It Isn’t a Superhero Film

Yes, The Incredibles are superheroes, but the plot doesn’t necessarily revolve around this. More than that, this is a film about family and trying to live up to expectations (kinda meta for a sequel).

Helen Parr tries to have a superhero life so politicians can approve the work of supers, while Bob tries to be a good father with all his children who are in different stages of life. Violet deals with the mood swings of a teenager, while Dash tries to balance school life with having fun. And Jack-Jack tries to handle its superpower but he can’t.

Every single member of the family is dealing with its own problems, which makes the film much more complex than the first film. The fact that Brad Bird decided to make the sequel without time jumps, barely a few months after the first film, allows for these conflicts to work. They are all relatable, making it the ultimate family movie for this year’s summer season.

This isn’t your Marvel origin story. In fact, the film makes the superheroes feel like they are just doing their job. This is a welcome idea because of how many superhero films we have consumed over the years that is just about the superhero struggling to use its powers, having an all-evil villain, and later saving the day even though he barely knows how to use his powers.

The Action Sequences Should That Kevin Feige Envies

From the very first action sequence, there’s a style and a pacing that feels fresh, original, and impressive. Every single frame explains the actions in a clear, directed manner that even ‘Avengers: Infinity War’ struggles to do in its big action set pieces. This shows the ability that Brad Bird has to strip down every single detail that confuses the audience, using the camera from different angles to establish the movement.

The action sequences that ‘The Incredibles 2’ delivers has a clear through line and art direction that make them unique and different. The fight scene between Screenslaver and Elastigirl is one of the most impressive animation I’ve scene in a while, with and art direction that makes it unique.

Which is exactly what many action sequences miss in other superhero films. It isn’t only about the action sequence, but about how you can deliver insightful information and make it visually interesting besides the camera movement.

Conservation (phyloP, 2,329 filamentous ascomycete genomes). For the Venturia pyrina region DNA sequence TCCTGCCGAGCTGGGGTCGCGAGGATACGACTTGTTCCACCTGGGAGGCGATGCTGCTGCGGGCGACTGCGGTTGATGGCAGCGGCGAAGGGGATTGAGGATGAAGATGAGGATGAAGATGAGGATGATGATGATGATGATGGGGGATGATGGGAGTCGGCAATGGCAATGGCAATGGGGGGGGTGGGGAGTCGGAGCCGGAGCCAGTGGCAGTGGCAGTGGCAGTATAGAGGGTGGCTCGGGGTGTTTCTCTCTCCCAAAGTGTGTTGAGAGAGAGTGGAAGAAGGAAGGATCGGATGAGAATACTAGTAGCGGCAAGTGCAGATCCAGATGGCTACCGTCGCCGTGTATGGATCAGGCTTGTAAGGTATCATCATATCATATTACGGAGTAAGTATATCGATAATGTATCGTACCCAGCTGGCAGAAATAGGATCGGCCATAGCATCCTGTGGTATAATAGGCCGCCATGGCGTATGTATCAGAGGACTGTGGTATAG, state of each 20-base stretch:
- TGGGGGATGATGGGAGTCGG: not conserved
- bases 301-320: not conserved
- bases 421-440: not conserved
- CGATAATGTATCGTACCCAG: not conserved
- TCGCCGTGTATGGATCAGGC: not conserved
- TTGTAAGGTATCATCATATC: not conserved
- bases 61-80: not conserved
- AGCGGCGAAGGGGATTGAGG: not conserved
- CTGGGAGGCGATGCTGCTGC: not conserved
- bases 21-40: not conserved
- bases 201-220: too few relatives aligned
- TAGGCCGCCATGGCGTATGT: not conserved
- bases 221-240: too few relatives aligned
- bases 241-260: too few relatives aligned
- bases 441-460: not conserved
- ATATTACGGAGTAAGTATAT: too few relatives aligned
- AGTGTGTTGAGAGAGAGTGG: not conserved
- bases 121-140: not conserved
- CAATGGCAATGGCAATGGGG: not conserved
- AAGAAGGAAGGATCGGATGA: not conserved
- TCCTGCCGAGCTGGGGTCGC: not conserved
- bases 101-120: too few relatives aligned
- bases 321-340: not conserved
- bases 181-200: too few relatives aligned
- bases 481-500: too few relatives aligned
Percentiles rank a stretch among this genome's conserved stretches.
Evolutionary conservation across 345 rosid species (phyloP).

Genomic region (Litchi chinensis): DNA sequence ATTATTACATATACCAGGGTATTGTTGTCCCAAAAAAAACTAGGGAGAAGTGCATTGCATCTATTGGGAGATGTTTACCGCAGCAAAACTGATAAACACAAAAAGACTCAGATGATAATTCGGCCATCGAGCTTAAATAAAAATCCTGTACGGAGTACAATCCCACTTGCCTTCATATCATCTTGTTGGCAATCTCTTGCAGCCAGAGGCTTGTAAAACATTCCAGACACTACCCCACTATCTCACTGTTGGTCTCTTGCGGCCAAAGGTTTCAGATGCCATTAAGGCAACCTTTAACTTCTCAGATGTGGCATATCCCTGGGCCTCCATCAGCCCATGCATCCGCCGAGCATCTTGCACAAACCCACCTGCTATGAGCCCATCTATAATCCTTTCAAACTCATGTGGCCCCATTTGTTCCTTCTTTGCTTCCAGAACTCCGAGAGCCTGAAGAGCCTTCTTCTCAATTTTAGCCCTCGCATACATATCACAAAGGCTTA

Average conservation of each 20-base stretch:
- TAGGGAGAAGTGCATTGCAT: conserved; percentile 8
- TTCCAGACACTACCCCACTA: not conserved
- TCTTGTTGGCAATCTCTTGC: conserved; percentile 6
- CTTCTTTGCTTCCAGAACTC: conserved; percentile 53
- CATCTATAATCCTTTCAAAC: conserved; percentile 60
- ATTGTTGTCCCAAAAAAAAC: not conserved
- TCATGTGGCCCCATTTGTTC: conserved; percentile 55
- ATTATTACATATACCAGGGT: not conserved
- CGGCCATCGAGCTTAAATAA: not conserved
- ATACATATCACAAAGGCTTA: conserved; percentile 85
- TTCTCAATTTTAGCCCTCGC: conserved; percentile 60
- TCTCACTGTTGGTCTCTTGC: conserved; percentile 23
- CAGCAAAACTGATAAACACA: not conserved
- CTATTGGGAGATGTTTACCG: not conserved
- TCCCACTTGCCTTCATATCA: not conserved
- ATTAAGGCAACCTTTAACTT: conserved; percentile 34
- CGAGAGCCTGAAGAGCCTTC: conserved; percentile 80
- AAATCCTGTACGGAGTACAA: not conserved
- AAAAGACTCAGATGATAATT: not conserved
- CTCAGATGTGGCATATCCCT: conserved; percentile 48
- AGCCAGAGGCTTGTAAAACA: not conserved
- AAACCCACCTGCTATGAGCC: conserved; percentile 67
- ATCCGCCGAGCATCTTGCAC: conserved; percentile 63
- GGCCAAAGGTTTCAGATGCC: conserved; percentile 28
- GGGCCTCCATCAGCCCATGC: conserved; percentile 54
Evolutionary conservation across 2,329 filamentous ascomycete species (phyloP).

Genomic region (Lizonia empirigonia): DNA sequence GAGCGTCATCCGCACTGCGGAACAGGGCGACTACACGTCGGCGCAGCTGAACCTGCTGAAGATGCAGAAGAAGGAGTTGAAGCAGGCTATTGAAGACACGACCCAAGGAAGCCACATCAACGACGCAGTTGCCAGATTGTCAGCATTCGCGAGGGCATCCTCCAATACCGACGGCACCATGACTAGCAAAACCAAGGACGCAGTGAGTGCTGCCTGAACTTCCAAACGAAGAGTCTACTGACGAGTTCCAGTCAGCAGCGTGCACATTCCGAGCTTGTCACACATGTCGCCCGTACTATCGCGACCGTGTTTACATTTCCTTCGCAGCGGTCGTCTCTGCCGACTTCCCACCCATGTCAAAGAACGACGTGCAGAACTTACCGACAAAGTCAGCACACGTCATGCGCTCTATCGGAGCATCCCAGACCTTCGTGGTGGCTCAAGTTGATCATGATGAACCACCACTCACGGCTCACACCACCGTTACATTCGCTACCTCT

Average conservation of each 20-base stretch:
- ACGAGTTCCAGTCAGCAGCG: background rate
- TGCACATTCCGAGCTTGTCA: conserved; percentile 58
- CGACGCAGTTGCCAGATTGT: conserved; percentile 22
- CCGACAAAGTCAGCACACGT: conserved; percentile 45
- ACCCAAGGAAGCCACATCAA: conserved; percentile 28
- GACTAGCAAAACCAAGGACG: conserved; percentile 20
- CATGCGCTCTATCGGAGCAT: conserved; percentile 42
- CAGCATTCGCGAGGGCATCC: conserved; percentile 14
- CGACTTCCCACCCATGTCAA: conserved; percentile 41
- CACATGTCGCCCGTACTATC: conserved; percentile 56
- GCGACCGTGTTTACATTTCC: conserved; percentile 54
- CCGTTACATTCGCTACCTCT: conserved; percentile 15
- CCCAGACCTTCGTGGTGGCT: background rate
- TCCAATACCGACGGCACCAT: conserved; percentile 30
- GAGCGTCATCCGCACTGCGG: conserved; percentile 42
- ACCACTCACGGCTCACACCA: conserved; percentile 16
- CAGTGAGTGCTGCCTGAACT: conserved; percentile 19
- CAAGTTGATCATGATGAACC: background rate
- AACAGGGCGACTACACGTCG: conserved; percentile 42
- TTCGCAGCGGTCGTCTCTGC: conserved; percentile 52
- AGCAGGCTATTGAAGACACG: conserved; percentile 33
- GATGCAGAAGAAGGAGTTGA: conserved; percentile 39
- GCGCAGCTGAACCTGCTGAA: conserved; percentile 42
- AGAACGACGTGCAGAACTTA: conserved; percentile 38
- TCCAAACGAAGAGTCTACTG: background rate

In this area, ‘The Incredibles 2’ gets an A+.

Pure Pixar Comedy

This film has so much comedy without feeling like the kind of comedy you could be used to from a Marvel film. Jack-Jack steals the show when we talk about comedy, but there are many subtle details and gags in the movie. What makes them original is that the comedy relates to the story and the gags are true to the situations of each character.

The interactions between Edna Mode and Jack-Jack are one of the highlights, creating a unique relationship to both characters. This is a clear example of how situations could be created in such a way to create funny moments that have more legs beyond the simple laughter.

It Is A Genre Film, Not An Animated Film

Brad Bird has created an action packed genre movie while using animation as a medium. This is something that gives ‘The Incredibles 2’ its own identity. It still feels like a Pixar film, but it deviates in many ways.

A Compelling Villain

In a world were superhero films are filled with disposable enemies, ‘The Incredibles 2’ has a villain that has a clear intention that relates to the conflict suggested throughout the film of legalizing supers. Evelyn Deavor fights against it with smart plans that really cornered the main characters in compelling ways.

Popcorn Fun

In the end, this is a fun film for everyone to enjoy. Even though the plot leads to some deep themes, it all works in favor of the story development. Many people will consider it is a superior film than its predecessor, others will think it lives up to the first film. It doesn’t matter what you think, this is a well written and spectacularly directed film from Brad Bird, whose taste for action movies has been translated from live action to the animated medium.

The Battle For A Diverse Menu In Disney Parks